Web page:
Tag Archives: open secret

Surveillance by the Masses for the Masses

New sensors, from dashboard cameras to satellites that can see across the electromagnetic spectrum, are examining the planet and its people as never before. The information they collect is becoming cheaper. Satellite images cost several thousand dollars 20 years ago, today they are often provided free and are of incomparably higher quality….

Human Rights Watch has analysed satellite imagery to document ethnic cleansing in Myanmar. Nanosatellites tag the automatic identification system of vessels that are fishing illegally. Amateur sleuths have helped Europol, the European Union’s policing agency, investigate child sexual exploitation by identifying geographical clues in the background of photographs. Even hedge funds routinely track the movements of company executives in private jets, monitored by a web of amateurs around the world, to predict mergers and acquisitions. OSINT (open-source intelligence) thus bolsters civil society, strengthens law enforcement and makes markets more efficient. It can also humble some of the world’s most powerful countries.

In the face of vehement denials from the Kremlin, Bellingcat, an investigative group, meticulously demonstrated Russia’s role in the downing of Malaysian Airlines Flight mh17 over Ukraine in 2014, using little more than a handful of photographs, satellite images and elementary geometry. It went on to identify the Russian agents who attempted to assassinate Sergei Skripal, a former Russian spy, in England in 2018. Amateur analysts and journalists used OSINT to piece together the full extent of Uyghur internment camps in Xinjiang. In recent weeks researchers poring over satellite imagery have spotted China constructing hundreds of nuclear-missile silos in the desert.

Such an emancipation of information promises to have profound effects. The decentralised and egalitarian nature of OSINT erodes the power of traditional arbiters of truth and falsehood, in particular governments and their spies and soldiers. The likelihood that the truth will be uncovered raises the cost of wrongdoing for governments. Although osint might not prevent Russia from invading Ukraine or China from building its gulag, it exposes the flimsiness of their lies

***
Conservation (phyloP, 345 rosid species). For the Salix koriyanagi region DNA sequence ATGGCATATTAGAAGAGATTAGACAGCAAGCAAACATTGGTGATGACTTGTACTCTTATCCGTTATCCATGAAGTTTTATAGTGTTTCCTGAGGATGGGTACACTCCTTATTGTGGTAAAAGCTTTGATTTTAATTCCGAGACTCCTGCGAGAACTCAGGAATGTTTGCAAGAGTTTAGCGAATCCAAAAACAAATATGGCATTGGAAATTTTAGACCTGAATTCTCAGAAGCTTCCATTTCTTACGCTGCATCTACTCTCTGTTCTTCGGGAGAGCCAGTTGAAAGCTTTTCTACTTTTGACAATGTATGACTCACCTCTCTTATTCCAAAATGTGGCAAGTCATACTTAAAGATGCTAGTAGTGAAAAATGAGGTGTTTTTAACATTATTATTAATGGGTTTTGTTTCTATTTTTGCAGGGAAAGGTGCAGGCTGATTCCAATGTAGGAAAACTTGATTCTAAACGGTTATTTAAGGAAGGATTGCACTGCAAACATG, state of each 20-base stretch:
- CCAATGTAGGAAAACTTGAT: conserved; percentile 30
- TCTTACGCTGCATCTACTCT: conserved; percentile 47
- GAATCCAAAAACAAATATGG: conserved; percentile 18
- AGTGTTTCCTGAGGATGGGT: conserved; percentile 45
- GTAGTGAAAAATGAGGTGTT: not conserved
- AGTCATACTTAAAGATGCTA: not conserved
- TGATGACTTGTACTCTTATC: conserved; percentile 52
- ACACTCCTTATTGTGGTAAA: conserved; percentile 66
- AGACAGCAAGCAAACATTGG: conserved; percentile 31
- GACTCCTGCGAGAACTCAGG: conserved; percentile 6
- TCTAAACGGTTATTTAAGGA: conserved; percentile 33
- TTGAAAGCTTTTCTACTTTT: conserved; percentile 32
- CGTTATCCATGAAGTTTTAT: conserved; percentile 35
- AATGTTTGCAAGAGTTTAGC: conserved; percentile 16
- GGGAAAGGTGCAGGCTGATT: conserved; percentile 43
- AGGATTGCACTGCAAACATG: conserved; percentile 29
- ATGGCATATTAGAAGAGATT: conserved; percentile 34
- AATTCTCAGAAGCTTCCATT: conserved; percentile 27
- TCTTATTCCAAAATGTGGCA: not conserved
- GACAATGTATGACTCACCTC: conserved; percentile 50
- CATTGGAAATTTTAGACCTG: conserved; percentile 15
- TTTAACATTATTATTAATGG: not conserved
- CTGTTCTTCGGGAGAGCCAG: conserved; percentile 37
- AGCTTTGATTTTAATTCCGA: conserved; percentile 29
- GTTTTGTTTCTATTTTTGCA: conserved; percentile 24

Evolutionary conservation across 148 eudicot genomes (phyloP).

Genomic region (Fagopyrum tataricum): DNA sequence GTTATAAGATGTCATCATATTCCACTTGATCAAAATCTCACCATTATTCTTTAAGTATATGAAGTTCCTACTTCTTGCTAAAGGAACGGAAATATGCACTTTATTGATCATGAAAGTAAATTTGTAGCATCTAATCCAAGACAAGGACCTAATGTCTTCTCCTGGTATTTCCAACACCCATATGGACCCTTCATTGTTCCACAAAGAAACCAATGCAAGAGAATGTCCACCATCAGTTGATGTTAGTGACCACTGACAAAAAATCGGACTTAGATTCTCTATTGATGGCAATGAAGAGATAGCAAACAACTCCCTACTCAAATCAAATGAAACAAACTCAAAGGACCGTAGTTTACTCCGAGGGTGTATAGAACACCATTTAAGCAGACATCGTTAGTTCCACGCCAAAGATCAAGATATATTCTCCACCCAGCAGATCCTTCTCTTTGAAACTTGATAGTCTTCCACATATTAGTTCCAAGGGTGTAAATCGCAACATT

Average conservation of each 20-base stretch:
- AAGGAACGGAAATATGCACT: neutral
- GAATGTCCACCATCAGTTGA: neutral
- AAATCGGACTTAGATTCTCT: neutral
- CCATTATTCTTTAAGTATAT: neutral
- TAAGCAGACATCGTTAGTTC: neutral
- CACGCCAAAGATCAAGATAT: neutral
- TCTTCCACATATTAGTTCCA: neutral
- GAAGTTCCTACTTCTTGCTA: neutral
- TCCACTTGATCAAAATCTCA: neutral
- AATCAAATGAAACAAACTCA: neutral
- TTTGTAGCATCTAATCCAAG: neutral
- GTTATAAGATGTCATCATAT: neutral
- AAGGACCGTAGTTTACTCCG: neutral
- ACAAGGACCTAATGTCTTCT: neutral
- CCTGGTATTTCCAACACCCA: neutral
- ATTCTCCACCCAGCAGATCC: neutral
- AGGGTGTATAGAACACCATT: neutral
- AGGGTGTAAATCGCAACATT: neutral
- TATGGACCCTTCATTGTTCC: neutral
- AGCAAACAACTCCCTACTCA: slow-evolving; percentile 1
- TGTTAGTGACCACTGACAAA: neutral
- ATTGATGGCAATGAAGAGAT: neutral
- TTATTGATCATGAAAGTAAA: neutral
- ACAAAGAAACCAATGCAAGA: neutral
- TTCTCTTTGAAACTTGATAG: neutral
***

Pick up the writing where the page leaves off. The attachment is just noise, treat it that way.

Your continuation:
Liberal democracies will also be kept more honest. Citizens will no longer have to take their governments on trust. News outlets will have new ways of holding them to account. Today’s open sources and methods would have shone a brighter light on the Bush administration’s accusation in 2003 that Iraq was developing chemical, biological and nuclear weapons. That would have subjected America’s invasion of the country to greater scrutiny. It might even have prevented it.,,

The greatest worry is that the explosion of data behind open-source investigations also threatens individual privacy. The data generated by phones and sold by brokers let Bellingcat identify the Russian spies who last year poisoned Alexei Navalny, an opposition leader. Similar data were exploited to pick out a senior Catholic priest in America, who resigned last month after his location was linked to his use of Grindr, a gay dating app.